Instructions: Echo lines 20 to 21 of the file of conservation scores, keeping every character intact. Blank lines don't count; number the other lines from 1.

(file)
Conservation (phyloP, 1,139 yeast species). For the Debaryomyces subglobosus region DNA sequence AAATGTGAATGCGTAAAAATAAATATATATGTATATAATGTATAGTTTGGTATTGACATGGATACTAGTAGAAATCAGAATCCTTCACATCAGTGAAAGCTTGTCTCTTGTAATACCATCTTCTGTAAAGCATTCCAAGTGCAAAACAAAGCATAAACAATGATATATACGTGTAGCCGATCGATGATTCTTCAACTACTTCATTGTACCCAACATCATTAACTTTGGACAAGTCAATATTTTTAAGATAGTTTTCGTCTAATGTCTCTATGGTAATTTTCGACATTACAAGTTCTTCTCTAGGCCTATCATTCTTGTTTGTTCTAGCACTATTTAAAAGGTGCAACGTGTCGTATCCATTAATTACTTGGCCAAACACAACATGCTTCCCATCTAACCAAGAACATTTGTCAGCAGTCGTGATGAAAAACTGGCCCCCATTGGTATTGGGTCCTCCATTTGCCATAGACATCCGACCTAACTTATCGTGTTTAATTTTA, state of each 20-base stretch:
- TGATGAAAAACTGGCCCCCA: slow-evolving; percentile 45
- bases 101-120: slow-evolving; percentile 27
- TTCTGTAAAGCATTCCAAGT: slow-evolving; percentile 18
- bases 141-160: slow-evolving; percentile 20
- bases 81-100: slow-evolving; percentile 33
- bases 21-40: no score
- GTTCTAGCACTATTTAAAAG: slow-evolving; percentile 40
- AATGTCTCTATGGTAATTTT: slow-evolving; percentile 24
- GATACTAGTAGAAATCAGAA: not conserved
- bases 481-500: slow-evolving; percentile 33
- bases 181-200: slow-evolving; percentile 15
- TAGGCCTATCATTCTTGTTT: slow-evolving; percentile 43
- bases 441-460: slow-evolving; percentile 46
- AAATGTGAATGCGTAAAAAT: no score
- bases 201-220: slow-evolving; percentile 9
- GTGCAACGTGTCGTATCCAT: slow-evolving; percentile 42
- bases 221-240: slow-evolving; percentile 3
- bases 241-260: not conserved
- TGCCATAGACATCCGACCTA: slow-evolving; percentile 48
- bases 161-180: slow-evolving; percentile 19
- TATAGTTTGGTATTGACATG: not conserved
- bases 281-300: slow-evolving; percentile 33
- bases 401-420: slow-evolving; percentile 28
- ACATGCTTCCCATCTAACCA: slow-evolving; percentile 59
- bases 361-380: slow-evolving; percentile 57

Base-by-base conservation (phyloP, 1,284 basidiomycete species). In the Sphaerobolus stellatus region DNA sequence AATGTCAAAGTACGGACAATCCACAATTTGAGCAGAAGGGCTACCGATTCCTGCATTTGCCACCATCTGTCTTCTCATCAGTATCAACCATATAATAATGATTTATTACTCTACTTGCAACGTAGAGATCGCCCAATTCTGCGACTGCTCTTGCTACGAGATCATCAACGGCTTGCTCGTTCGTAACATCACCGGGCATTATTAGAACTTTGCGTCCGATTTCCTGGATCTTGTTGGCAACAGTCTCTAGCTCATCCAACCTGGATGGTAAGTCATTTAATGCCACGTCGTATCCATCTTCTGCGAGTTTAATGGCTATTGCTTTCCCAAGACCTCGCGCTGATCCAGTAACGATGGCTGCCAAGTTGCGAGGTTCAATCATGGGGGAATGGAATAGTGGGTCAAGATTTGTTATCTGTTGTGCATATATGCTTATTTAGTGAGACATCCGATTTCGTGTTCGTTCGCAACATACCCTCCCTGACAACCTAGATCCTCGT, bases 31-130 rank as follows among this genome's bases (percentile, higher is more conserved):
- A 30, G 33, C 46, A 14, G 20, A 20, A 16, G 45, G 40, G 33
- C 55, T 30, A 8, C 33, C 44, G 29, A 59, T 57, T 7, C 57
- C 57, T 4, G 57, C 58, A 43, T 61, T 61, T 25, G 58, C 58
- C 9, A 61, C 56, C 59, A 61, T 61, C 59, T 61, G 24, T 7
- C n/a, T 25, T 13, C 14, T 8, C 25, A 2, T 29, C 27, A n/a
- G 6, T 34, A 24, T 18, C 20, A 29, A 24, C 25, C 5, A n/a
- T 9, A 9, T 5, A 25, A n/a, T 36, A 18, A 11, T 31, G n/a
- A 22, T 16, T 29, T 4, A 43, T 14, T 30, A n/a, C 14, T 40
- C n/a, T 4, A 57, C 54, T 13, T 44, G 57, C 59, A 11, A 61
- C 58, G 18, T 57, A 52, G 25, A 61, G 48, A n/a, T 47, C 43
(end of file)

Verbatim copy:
- TGCCATAGACATCCGACCTA: slow-evolving; percentile 48
- bases 161-180: slow-evolving; percentile 19